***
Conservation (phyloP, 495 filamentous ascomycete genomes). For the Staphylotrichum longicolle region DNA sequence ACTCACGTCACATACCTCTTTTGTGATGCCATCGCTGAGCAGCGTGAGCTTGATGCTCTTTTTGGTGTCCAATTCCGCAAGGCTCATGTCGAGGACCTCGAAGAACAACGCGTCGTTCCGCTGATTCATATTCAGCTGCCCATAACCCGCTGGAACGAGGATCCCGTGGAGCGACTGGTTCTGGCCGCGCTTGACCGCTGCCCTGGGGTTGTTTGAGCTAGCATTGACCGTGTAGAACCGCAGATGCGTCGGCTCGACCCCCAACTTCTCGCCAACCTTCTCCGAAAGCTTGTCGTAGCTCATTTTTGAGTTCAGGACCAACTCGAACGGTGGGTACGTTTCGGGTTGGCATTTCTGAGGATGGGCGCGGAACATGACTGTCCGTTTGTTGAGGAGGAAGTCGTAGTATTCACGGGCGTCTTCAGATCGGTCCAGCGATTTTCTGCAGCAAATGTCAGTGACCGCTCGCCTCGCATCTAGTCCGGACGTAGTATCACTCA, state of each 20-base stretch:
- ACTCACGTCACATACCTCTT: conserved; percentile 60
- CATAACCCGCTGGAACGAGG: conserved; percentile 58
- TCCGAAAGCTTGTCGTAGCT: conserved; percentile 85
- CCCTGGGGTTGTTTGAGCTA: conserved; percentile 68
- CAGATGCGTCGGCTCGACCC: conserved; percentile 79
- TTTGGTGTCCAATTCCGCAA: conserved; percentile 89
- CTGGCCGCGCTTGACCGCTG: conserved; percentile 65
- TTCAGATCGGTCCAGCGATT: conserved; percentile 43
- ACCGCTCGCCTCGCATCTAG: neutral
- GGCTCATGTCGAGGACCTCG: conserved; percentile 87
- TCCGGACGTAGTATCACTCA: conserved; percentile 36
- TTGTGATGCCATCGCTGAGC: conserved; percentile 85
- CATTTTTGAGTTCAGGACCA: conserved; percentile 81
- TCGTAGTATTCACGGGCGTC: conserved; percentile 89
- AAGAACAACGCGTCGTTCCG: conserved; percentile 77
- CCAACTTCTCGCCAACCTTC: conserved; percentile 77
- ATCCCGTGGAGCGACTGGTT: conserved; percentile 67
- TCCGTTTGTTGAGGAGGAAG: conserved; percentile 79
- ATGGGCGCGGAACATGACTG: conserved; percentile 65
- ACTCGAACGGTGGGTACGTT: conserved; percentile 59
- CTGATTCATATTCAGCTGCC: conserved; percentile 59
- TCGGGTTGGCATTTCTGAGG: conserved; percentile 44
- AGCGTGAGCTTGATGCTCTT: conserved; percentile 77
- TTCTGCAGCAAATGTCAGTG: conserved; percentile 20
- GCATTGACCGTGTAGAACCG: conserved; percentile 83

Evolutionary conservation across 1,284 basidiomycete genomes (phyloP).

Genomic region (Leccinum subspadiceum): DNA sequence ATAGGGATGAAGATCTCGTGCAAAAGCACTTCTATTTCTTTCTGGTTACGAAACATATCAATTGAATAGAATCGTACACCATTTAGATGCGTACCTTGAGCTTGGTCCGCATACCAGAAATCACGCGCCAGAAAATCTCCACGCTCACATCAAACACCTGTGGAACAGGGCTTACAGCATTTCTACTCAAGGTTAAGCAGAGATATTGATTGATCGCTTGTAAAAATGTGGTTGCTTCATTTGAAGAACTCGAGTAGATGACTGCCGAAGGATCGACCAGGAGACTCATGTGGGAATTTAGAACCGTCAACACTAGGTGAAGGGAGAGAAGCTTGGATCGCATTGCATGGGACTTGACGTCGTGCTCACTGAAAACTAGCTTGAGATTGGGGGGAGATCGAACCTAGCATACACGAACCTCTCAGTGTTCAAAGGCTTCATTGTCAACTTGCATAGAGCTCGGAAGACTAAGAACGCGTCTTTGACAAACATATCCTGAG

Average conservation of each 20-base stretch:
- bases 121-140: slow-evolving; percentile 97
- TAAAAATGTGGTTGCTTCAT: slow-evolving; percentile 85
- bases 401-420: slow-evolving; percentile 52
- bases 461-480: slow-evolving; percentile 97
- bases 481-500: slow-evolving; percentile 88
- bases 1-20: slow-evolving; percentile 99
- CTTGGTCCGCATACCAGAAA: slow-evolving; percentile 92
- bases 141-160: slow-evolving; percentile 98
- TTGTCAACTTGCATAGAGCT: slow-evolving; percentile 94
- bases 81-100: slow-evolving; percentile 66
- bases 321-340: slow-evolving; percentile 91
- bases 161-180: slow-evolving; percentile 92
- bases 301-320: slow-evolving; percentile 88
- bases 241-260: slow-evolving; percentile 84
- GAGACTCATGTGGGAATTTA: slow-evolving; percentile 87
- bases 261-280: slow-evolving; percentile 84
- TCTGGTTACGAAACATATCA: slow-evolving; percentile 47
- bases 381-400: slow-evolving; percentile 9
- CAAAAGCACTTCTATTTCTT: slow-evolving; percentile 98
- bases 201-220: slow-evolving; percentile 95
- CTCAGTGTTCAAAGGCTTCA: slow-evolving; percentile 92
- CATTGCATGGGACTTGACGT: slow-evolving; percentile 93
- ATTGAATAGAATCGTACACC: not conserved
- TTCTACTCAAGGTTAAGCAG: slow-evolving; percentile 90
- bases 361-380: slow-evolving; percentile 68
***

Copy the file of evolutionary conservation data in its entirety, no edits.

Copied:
Conservation (phyloP, 495 filamentous ascomycete genomes). For the Staphylotrichum longicolle region DNA sequence ACTCACGTCACATACCTCTTTTGTGATGCCATCGCTGAGCAGCGTGAGCTTGATGCTCTTTTTGGTGTCCAATTCCGCAAGGCTCATGTCGAGGACCTCGAAGAACAACGCGTCGTTCCGCTGATTCATATTCAGCTGCCCATAACCCGCTGGAACGAGGATCCCGTGGAGCGACTGGTTCTGGCCGCGCTTGACCGCTGCCCTGGGGTTGTTTGAGCTAGCATTGACCGTGTAGAACCGCAGATGCGTCGGCTCGACCCCCAACTTCTCGCCAACCTTCTCCGAAAGCTTGTCGTAGCTCATTTTTGAGTTCAGGACCAACTCGAACGGTGGGTACGTTTCGGGTTGGCATTTCTGAGGATGGGCGCGGAACATGACTGTCCGTTTGTTGAGGAGGAAGTCGTAGTATTCACGGGCGTCTTCAGATCGGTCCAGCGATTTTCTGCAGCAAATGTCAGTGACCGCTCGCCTCGCATCTAGTCCGGACGTAGTATCACTCA, state of each 20-base stretch:
- ACTCACGTCACATACCTCTT: conserved; percentile 60
- CATAACCCGCTGGAACGAGG: conserved; percentile 58
- TCCGAAAGCTTGTCGTAGCT: conserved; percentile 85
- CCCTGGGGTTGTTTGAGCTA: conserved; percentile 68
- CAGATGCGTCGGCTCGACCC: conserved; percentile 79
- TTTGGTGTCCAATTCCGCAA: conserved; percentile 89
- CTGGCCGCGCTTGACCGCTG: conserved; percentile 65
- TTCAGATCGGTCCAGCGATT: conserved; percentile 43
- ACCGCTCGCCTCGCATCTAG: neutral
- GGCTCATGTCGAGGACCTCG: conserved; percentile 87
- TCCGGACGTAGTATCACTCA: conserved; percentile 36
- TTGTGATGCCATCGCTGAGC: conserved; percentile 85
- CATTTTTGAGTTCAGGACCA: conserved; percentile 81
- TCGTAGTATTCACGGGCGTC: conserved; percentile 89
- AAGAACAACGCGTCGTTCCG: conserved; percentile 77
- CCAACTTCTCGCCAACCTTC: conserved; percentile 77
- ATCCCGTGGAGCGACTGGTT: conserved; percentile 67
- TCCGTTTGTTGAGGAGGAAG: conserved; percentile 79
- ATGGGCGCGGAACATGACTG: conserved; percentile 65
- ACTCGAACGGTGGGTACGTT: conserved; percentile 59
- CTGATTCATATTCAGCTGCC: conserved; percentile 59
- TCGGGTTGGCATTTCTGAGG: conserved; percentile 44
- AGCGTGAGCTTGATGCTCTT: conserved; percentile 77
- TTCTGCAGCAAATGTCAGTG: conserved; percentile 20
- GCATTGACCGTGTAGAACCG: conserved; percentile 83

Evolutionary conservation across 1,284 basidiomycete genomes (phyloP).

Genomic region (Leccinum subspadiceum): DNA sequence ATAGGGATGAAGATCTCGTGCAAAAGCACTTCTATTTCTTTCTGGTTACGAAACATATCAATTGAATAGAATCGTACACCATTTAGATGCGTACCTTGAGCTTGGTCCGCATACCAGAAATCACGCGCCAGAAAATCTCCACGCTCACATCAAACACCTGTGGAACAGGGCTTACAGCATTTCTACTCAAGGTTAAGCAGAGATATTGATTGATCGCTTGTAAAAATGTGGTTGCTTCATTTGAAGAACTCGAGTAGATGACTGCCGAAGGATCGACCAGGAGACTCATGTGGGAATTTAGAACCGTCAACACTAGGTGAAGGGAGAGAAGCTTGGATCGCATTGCATGGGACTTGACGTCGTGCTCACTGAAAACTAGCTTGAGATTGGGGGGAGATCGAACCTAGCATACACGAACCTCTCAGTGTTCAAAGGCTTCATTGTCAACTTGCATAGAGCTCGGAAGACTAAGAACGCGTCTTTGACAAACATATCCTGAG

Average conservation of each 20-base stretch:
- bases 121-140: slow-evolving; percentile 97
- TAAAAATGTGGTTGCTTCAT: slow-evolving; percentile 85
- bases 401-420: slow-evolving; percentile 52
- bases 461-480: slow-evolving; percentile 97
- bases 481-500: slow-evolving; percentile 88
- bases 1-20: slow-evolving; percentile 99
- CTTGGTCCGCATACCAGAAA: slow-evolving; percentile 92
- bases 141-160: slow-evolving; percentile 98
- TTGTCAACTTGCATAGAGCT: slow-evolving; percentile 94
- bases 81-100: slow-evolving; percentile 66
- bases 321-340: slow-evolving; percentile 91
- bases 161-180: slow-evolving; percentile 92
- bases 301-320: slow-evolving; percentile 88
- bases 241-260: slow-evolving; percentile 84
- GAGACTCATGTGGGAATTTA: slow-evolving; percentile 87
- bases 261-280: slow-evolving; percentile 84
- TCTGGTTACGAAACATATCA: slow-evolving; percentile 47
- bases 381-400: slow-evolving; percentile 9
- CAAAAGCACTTCTATTTCTT: slow-evolving; percentile 98
- bases 201-220: slow-evolving; percentile 95
- CTCAGTGTTCAAAGGCTTCA: slow-evolving; percentile 92
- CATTGCATGGGACTTGACGT: slow-evolving; percentile 93
- ATTGAATAGAATCGTACACC: not conserved
- TTCTACTCAAGGTTAAGCAG: slow-evolving; percentile 90
- bases 361-380: slow-evolving; percentile 68